The Other Side of the Story

When I was fourteen, I had a relationship with my eighth grade history teacher. People called me a victim. They called him a villain. But it's more complicated than that.
Wed December 4, 2013 9:15 am
“He always came through the front after he parked his Ford under an old lady’s magnolia tree down the street, far enough away that the neighbors wouldn’t suspect anything.”
Illustration by Tim Bower

Most of us have had one of those teachers. For one of my friends, it was the ninth grade biology instructor who inspired her to become a doctor; for another it was the art history teacher who introduced her to Rothko and a career as a museum curator. Details about those teachers’ classes almost never matter; they provide a different education, which outweighs the value of carefully composed lesson plans. Those teachers offer insight that has nothing to do with multiplication tables and nothing to do with grasping Shakespeare. Instead, they teach us the things we can’t find on Wikipedia or in textbooks. They teach us things that are real and genuine and valuable, things we have to learn about life, about people, and about ourselves. They show us the big stuff. 

I had one of those teachers when I was fourteen. His name was Mr. Lehrer.*

Mr. Lehrer had just graduated from college when he stepped in as my middle school’s new eighth grade American history teacher, halfway through the school year. He was 23 years old, but his round, unblemished face made him look more like someone’s high school-aged brother than a grown-up with his own health insurance. Even without the Wrangler jeans and cowboy boots he would occasionally wear to school, Mr. Lehrer appeared inescapably unsophisticated. His wardrobe consisted of a country boy’s Sunday best: short-sleeve oxford shirts, pressed khaki pants, and brown round-toed shoes made of thermoplastic rubber. All of his slacks were oversized just enough to subvert whatever professional appearance he meant to convey, and his hair had a cowlick as prominent as his syrupy southern accent. Mr. Lehrer’s thin lips stayed sealed most of the time, but when he did speak the sound came not from vocal chords but from roots in the Texas Coastal Bend. He had the comportment of a farmhand, always equally proud and sheepish as he stood, stiff and silent, waiting to be told what to do.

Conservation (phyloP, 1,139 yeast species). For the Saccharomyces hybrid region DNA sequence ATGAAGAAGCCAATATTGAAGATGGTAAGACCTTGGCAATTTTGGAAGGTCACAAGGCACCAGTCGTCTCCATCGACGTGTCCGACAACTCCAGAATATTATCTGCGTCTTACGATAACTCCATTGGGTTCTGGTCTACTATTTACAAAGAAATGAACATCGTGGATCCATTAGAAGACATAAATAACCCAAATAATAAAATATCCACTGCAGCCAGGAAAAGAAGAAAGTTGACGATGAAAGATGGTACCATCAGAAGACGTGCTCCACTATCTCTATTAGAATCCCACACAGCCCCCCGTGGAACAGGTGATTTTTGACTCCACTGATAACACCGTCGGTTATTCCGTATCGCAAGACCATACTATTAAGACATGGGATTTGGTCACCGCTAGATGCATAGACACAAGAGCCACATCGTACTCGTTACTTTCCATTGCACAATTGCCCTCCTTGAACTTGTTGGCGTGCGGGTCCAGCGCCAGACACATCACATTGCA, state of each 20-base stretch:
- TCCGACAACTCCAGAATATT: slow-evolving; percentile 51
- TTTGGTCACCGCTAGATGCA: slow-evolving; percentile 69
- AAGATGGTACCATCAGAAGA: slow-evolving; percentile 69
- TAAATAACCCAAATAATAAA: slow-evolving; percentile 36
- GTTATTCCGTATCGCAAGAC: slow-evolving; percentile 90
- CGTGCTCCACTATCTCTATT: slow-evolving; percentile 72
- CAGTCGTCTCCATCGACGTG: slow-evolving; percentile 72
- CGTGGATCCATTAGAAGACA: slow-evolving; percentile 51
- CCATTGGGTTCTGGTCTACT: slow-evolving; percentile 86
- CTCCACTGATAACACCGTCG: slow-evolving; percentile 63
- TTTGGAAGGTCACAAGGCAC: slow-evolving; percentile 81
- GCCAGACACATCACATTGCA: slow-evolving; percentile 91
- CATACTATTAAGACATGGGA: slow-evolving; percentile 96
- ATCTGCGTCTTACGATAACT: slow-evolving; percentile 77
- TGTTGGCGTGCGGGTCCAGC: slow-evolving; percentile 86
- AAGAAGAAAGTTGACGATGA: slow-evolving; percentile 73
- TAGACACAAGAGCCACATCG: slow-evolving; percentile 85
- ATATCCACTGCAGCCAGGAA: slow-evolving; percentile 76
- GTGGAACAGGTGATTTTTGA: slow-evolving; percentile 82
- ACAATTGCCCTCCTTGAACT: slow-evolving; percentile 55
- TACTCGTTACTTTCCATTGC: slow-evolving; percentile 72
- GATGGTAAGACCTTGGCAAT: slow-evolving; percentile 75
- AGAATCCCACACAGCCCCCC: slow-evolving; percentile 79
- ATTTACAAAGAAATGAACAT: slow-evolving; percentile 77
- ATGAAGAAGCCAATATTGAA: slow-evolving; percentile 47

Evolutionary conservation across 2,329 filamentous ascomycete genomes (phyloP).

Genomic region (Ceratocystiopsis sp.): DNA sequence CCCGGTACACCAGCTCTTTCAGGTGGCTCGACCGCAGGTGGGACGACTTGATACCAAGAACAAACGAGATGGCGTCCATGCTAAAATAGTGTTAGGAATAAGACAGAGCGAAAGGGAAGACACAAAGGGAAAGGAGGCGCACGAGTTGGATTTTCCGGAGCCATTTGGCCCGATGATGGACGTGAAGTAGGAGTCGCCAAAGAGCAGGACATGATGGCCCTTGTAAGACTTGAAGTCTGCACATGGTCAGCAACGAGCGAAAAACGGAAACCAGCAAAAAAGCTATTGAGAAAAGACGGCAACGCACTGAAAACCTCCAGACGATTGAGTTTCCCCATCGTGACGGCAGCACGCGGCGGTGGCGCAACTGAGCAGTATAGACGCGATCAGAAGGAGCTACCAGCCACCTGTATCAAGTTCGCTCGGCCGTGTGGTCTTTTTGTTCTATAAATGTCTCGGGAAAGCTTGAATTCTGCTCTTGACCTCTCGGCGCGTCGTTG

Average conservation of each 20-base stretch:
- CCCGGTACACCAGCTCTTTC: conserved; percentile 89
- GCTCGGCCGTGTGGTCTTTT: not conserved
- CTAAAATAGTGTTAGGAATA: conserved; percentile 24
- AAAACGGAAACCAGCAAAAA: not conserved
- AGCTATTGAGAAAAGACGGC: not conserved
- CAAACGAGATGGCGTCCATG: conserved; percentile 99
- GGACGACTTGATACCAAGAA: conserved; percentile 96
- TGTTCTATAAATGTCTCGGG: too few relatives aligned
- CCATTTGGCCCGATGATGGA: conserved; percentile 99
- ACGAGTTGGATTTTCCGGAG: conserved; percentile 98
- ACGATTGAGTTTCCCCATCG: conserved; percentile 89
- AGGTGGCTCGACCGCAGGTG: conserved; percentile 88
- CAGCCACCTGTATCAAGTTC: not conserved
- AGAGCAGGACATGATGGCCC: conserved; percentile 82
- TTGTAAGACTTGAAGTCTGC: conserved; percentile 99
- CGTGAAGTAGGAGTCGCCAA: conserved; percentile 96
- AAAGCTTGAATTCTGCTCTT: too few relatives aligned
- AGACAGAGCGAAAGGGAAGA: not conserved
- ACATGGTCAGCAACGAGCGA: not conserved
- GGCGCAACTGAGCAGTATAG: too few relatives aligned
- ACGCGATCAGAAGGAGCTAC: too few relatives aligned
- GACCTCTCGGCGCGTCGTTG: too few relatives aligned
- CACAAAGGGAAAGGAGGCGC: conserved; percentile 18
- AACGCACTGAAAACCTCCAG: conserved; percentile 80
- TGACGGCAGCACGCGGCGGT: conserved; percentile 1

Mr. Lehrer rarely gave orders, and few of my peers took him seriously. At any given moment, he could be found pleading for silence while students arranged their desks in uneven clusters to chat. We would gossip or paint our nails or dance to hip-hop as it buzzed through the speaker on someone’s T-Mobile Sidekick. The boys would turn daily assignments into paper airplanes while the girls made origami cranes and fortune-tellers, but no matter what shape the worksheets took they were neither completed nor handed in.